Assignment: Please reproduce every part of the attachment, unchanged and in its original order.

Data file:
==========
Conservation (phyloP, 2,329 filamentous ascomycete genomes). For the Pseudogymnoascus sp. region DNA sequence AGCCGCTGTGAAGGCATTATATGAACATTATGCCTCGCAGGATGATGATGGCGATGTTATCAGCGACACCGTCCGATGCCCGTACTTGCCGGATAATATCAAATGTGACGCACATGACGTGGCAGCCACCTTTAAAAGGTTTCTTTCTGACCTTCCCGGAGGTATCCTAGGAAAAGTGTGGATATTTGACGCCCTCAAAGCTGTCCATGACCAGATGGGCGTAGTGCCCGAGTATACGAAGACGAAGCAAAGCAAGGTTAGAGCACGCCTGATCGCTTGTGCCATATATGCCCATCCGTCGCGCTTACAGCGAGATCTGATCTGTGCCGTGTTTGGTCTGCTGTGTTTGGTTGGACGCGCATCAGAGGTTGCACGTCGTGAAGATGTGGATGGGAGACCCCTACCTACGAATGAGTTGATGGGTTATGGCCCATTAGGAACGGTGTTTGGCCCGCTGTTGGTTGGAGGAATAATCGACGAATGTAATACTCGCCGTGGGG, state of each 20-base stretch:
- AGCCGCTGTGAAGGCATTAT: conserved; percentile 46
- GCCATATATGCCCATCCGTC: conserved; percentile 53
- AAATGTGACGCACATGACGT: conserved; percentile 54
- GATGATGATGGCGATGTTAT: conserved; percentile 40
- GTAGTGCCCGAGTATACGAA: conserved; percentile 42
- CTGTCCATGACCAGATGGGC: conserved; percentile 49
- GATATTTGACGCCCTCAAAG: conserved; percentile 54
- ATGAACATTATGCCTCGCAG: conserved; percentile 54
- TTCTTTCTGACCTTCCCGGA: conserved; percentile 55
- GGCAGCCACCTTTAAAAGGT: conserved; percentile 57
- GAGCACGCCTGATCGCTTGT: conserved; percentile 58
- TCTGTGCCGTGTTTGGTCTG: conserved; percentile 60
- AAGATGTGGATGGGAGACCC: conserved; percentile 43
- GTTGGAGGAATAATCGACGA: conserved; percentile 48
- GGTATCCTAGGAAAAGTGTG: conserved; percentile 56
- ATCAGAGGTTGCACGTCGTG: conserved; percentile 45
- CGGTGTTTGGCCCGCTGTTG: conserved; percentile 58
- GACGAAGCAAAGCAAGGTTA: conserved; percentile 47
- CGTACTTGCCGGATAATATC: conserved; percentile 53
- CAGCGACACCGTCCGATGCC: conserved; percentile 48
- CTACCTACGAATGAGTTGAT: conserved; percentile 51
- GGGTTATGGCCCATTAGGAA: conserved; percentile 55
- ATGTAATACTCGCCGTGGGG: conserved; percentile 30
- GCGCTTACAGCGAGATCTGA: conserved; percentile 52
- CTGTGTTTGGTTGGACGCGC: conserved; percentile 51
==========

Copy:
Conservation (phyloP, 2,329 filamentous ascomycete genomes). For the Pseudogymnoascus sp. region DNA sequence AGCCGCTGTGAAGGCATTATATGAACATTATGCCTCGCAGGATGATGATGGCGATGTTATCAGCGACACCGTCCGATGCCCGTACTTGCCGGATAATATCAAATGTGACGCACATGACGTGGCAGCCACCTTTAAAAGGTTTCTTTCTGACCTTCCCGGAGGTATCCTAGGAAAAGTGTGGATATTTGACGCCCTCAAAGCTGTCCATGACCAGATGGGCGTAGTGCCCGAGTATACGAAGACGAAGCAAAGCAAGGTTAGAGCACGCCTGATCGCTTGTGCCATATATGCCCATCCGTCGCGCTTACAGCGAGATCTGATCTGTGCCGTGTTTGGTCTGCTGTGTTTGGTTGGACGCGCATCAGAGGTTGCACGTCGTGAAGATGTGGATGGGAGACCCCTACCTACGAATGAGTTGATGGGTTATGGCCCATTAGGAACGGTGTTTGGCCCGCTGTTGGTTGGAGGAATAATCGACGAATGTAATACTCGCCGTGGGG, state of each 20-base stretch:
- AGCCGCTGTGAAGGCATTAT: conserved; percentile 46
- GCCATATATGCCCATCCGTC: conserved; percentile 53
- AAATGTGACGCACATGACGT: conserved; percentile 54
- GATGATGATGGCGATGTTAT: conserved; percentile 40
- GTAGTGCCCGAGTATACGAA: conserved; percentile 42
- CTGTCCATGACCAGATGGGC: conserved; percentile 49
- GATATTTGACGCCCTCAAAG: conserved; percentile 54
- ATGAACATTATGCCTCGCAG: conserved; percentile 54
- TTCTTTCTGACCTTCCCGGA: conserved; percentile 55
- GGCAGCCACCTTTAAAAGGT: conserved; percentile 57
- GAGCACGCCTGATCGCTTGT: conserved; percentile 58
- TCTGTGCCGTGTTTGGTCTG: conserved; percentile 60
- AAGATGTGGATGGGAGACCC: conserved; percentile 43
- GTTGGAGGAATAATCGACGA: conserved; percentile 48
- GGTATCCTAGGAAAAGTGTG: conserved; percentile 56
- ATCAGAGGTTGCACGTCGTG: conserved; percentile 45
- CGGTGTTTGGCCCGCTGTTG: conserved; percentile 58
- GACGAAGCAAAGCAAGGTTA: conserved; percentile 47
- CGTACTTGCCGGATAATATC: conserved; percentile 53
- CAGCGACACCGTCCGATGCC: conserved; percentile 48
- CTACCTACGAATGAGTTGAT: conserved; percentile 51
- GGGTTATGGCCCATTAGGAA: conserved; percentile 55
- ATGTAATACTCGCCGTGGGG: conserved; percentile 30
- GCGCTTACAGCGAGATCTGA: conserved; percentile 52
- CTGTGTTTGGTTGGACGCGC: conserved; percentile 51